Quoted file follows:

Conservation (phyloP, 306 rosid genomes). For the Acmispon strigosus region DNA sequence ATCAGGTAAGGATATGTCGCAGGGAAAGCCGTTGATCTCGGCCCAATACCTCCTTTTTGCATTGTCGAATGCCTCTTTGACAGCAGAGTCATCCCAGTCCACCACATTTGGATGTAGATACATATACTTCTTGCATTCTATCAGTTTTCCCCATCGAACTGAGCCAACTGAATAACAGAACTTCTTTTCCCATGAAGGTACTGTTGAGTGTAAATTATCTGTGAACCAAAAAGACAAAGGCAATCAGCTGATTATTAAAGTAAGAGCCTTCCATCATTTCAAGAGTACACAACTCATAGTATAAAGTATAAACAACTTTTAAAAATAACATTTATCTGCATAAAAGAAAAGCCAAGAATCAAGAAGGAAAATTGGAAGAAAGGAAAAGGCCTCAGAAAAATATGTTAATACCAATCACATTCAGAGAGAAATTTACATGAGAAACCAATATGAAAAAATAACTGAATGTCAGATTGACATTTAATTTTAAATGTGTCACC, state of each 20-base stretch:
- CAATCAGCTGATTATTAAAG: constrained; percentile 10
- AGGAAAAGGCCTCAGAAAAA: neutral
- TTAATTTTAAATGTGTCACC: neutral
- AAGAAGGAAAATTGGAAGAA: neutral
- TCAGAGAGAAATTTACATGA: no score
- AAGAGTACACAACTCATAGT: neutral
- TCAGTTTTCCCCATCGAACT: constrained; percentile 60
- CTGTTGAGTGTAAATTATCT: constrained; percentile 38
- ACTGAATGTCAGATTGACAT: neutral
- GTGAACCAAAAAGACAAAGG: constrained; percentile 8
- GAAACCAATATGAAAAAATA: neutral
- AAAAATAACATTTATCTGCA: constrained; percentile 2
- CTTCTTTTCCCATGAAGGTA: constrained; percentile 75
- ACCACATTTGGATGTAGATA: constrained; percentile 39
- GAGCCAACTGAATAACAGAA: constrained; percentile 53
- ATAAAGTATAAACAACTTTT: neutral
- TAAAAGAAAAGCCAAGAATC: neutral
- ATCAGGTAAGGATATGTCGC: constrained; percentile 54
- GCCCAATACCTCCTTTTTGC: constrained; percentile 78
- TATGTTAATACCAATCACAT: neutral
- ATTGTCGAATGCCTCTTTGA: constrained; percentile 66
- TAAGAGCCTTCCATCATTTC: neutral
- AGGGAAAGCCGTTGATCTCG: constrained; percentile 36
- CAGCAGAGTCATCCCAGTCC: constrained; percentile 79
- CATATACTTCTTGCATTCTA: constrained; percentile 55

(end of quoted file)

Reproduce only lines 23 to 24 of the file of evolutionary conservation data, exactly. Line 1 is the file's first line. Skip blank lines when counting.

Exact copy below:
- TAAGAGCCTTCCATCATTTC: neutral
- AGGGAAAGCCGTTGATCTCG: constrained; percentile 36